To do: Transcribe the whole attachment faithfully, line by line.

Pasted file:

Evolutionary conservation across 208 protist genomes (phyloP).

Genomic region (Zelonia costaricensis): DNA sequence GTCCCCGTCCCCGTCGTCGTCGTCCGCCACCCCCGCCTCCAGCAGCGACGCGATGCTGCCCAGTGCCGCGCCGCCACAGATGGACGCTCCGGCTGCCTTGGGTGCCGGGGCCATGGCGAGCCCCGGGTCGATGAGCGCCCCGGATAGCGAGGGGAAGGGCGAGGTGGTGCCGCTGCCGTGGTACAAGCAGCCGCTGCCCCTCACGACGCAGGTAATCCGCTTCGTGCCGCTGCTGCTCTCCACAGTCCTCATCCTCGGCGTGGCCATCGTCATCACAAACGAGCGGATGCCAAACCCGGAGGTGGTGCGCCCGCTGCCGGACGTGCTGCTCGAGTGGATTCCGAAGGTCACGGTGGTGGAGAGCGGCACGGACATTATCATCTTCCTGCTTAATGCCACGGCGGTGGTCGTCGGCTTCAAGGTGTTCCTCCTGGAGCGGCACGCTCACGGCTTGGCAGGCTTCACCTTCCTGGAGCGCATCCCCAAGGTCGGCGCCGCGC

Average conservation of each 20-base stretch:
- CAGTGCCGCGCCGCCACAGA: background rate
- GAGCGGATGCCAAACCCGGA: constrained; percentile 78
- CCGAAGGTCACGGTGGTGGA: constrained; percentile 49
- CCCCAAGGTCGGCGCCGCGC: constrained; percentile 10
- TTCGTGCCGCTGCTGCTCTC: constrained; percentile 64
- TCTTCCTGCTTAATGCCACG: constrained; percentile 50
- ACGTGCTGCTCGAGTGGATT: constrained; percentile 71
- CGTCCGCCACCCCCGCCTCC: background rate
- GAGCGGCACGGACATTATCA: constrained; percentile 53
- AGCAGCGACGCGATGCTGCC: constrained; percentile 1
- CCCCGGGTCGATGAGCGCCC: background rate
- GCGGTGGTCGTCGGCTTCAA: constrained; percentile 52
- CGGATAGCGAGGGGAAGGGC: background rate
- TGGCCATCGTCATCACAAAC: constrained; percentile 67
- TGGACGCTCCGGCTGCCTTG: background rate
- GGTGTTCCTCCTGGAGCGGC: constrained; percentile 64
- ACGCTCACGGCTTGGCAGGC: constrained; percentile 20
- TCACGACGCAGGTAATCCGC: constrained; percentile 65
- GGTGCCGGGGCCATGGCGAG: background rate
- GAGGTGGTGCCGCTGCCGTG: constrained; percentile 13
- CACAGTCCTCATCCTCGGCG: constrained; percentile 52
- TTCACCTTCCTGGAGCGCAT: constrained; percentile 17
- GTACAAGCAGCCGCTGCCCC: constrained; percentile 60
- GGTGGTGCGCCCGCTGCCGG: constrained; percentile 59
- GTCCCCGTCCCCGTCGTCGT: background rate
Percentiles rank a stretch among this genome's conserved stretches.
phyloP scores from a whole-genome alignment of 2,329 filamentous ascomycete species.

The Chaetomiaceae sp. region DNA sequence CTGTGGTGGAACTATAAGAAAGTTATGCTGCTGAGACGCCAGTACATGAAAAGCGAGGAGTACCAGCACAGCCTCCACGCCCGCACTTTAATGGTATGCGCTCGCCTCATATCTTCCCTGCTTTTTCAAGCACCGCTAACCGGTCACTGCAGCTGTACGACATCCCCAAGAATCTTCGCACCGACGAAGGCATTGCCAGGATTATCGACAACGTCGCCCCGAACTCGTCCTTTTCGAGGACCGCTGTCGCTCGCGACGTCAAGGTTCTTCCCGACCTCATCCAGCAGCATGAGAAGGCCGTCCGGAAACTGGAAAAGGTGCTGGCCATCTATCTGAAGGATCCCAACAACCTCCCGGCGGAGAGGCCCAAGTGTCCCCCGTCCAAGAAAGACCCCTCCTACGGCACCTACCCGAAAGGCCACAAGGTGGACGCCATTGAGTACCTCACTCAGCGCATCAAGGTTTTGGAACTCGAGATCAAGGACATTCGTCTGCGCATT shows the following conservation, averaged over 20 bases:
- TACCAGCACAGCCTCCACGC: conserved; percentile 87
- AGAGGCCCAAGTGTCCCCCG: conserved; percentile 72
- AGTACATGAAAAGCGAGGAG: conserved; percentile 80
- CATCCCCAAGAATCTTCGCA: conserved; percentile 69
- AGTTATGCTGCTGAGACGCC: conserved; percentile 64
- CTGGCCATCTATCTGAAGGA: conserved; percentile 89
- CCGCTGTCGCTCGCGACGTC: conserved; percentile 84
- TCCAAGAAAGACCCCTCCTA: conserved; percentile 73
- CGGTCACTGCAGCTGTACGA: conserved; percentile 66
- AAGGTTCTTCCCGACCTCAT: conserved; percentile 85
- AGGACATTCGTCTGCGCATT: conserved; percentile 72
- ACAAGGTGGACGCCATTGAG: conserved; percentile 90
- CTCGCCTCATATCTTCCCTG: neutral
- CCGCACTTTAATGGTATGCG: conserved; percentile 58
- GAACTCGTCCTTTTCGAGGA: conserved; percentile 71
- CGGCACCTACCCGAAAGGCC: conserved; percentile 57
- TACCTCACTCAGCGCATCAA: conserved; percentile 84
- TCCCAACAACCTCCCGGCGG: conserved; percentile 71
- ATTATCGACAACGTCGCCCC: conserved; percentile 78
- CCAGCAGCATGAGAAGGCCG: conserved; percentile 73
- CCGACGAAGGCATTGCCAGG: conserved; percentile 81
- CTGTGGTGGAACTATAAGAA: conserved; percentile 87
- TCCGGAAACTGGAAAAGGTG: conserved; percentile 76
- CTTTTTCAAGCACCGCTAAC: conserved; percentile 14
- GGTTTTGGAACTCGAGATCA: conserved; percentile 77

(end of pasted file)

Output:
Evolutionary conservation across 208 protist genomes (phyloP).

Genomic region (Zelonia costaricensis): DNA sequence GTCCCCGTCCCCGTCGTCGTCGTCCGCCACCCCCGCCTCCAGCAGCGACGCGATGCTGCCCAGTGCCGCGCCGCCACAGATGGACGCTCCGGCTGCCTTGGGTGCCGGGGCCATGGCGAGCCCCGGGTCGATGAGCGCCCCGGATAGCGAGGGGAAGGGCGAGGTGGTGCCGCTGCCGTGGTACAAGCAGCCGCTGCCCCTCACGACGCAGGTAATCCGCTTCGTGCCGCTGCTGCTCTCCACAGTCCTCATCCTCGGCGTGGCCATCGTCATCACAAACGAGCGGATGCCAAACCCGGAGGTGGTGCGCCCGCTGCCGGACGTGCTGCTCGAGTGGATTCCGAAGGTCACGGTGGTGGAGAGCGGCACGGACATTATCATCTTCCTGCTTAATGCCACGGCGGTGGTCGTCGGCTTCAAGGTGTTCCTCCTGGAGCGGCACGCTCACGGCTTGGCAGGCTTCACCTTCCTGGAGCGCATCCCCAAGGTCGGCGCCGCGC

Average conservation of each 20-base stretch:
- CAGTGCCGCGCCGCCACAGA: background rate
- GAGCGGATGCCAAACCCGGA: constrained; percentile 78
- CCGAAGGTCACGGTGGTGGA: constrained; percentile 49
- CCCCAAGGTCGGCGCCGCGC: constrained; percentile 10
- TTCGTGCCGCTGCTGCTCTC: constrained; percentile 64
- TCTTCCTGCTTAATGCCACG: constrained; percentile 50
- ACGTGCTGCTCGAGTGGATT: constrained; percentile 71
- CGTCCGCCACCCCCGCCTCC: background rate
- GAGCGGCACGGACATTATCA: constrained; percentile 53
- AGCAGCGACGCGATGCTGCC: constrained; percentile 1
- CCCCGGGTCGATGAGCGCCC: background rate
- GCGGTGGTCGTCGGCTTCAA: constrained; percentile 52
- CGGATAGCGAGGGGAAGGGC: background rate
- TGGCCATCGTCATCACAAAC: constrained; percentile 67
- TGGACGCTCCGGCTGCCTTG: background rate
- GGTGTTCCTCCTGGAGCGGC: constrained; percentile 64
- ACGCTCACGGCTTGGCAGGC: constrained; percentile 20
- TCACGACGCAGGTAATCCGC: constrained; percentile 65
- GGTGCCGGGGCCATGGCGAG: background rate
- GAGGTGGTGCCGCTGCCGTG: constrained; percentile 13
- CACAGTCCTCATCCTCGGCG: constrained; percentile 52
- TTCACCTTCCTGGAGCGCAT: constrained; percentile 17
- GTACAAGCAGCCGCTGCCCC: constrained; percentile 60
- GGTGGTGCGCCCGCTGCCGG: constrained; percentile 59
- GTCCCCGTCCCCGTCGTCGT: background rate
Percentiles rank a stretch among this genome's conserved stretches.
phyloP scores from a whole-genome alignment of 2,329 filamentous ascomycete species.

The Chaetomiaceae sp. region DNA sequence CTGTGGTGGAACTATAAGAAAGTTATGCTGCTGAGACGCCAGTACATGAAAAGCGAGGAGTACCAGCACAGCCTCCACGCCCGCACTTTAATGGTATGCGCTCGCCTCATATCTTCCCTGCTTTTTCAAGCACCGCTAACCGGTCACTGCAGCTGTACGACATCCCCAAGAATCTTCGCACCGACGAAGGCATTGCCAGGATTATCGACAACGTCGCCCCGAACTCGTCCTTTTCGAGGACCGCTGTCGCTCGCGACGTCAAGGTTCTTCCCGACCTCATCCAGCAGCATGAGAAGGCCGTCCGGAAACTGGAAAAGGTGCTGGCCATCTATCTGAAGGATCCCAACAACCTCCCGGCGGAGAGGCCCAAGTGTCCCCCGTCCAAGAAAGACCCCTCCTACGGCACCTACCCGAAAGGCCACAAGGTGGACGCCATTGAGTACCTCACTCAGCGCATCAAGGTTTTGGAACTCGAGATCAAGGACATTCGTCTGCGCATT shows the following conservation, averaged over 20 bases:
- TACCAGCACAGCCTCCACGC: conserved; percentile 87
- AGAGGCCCAAGTGTCCCCCG: conserved; percentile 72
- AGTACATGAAAAGCGAGGAG: conserved; percentile 80
- CATCCCCAAGAATCTTCGCA: conserved; percentile 69
- AGTTATGCTGCTGAGACGCC: conserved; percentile 64
- CTGGCCATCTATCTGAAGGA: conserved; percentile 89
- CCGCTGTCGCTCGCGACGTC: conserved; percentile 84
- TCCAAGAAAGACCCCTCCTA: conserved; percentile 73
- CGGTCACTGCAGCTGTACGA: conserved; percentile 66
- AAGGTTCTTCCCGACCTCAT: conserved; percentile 85
- AGGACATTCGTCTGCGCATT: conserved; percentile 72
- ACAAGGTGGACGCCATTGAG: conserved; percentile 90
- CTCGCCTCATATCTTCCCTG: neutral
- CCGCACTTTAATGGTATGCG: conserved; percentile 58
- GAACTCGTCCTTTTCGAGGA: conserved; percentile 71
- CGGCACCTACCCGAAAGGCC: conserved; percentile 57
- TACCTCACTCAGCGCATCAA: conserved; percentile 84
- TCCCAACAACCTCCCGGCGG: conserved; percentile 71
- ATTATCGACAACGTCGCCCC: conserved; percentile 78
- CCAGCAGCATGAGAAGGCCG: conserved; percentile 73
- CCGACGAAGGCATTGCCAGG: conserved; percentile 81
- CTGTGGTGGAACTATAAGAA: conserved; percentile 87
- TCCGGAAACTGGAAAAGGTG: conserved; percentile 76
- CTTTTTCAAGCACCGCTAAC: conserved; percentile 14
- GGTTTTGGAACTCGAGATCA: conserved; percentile 77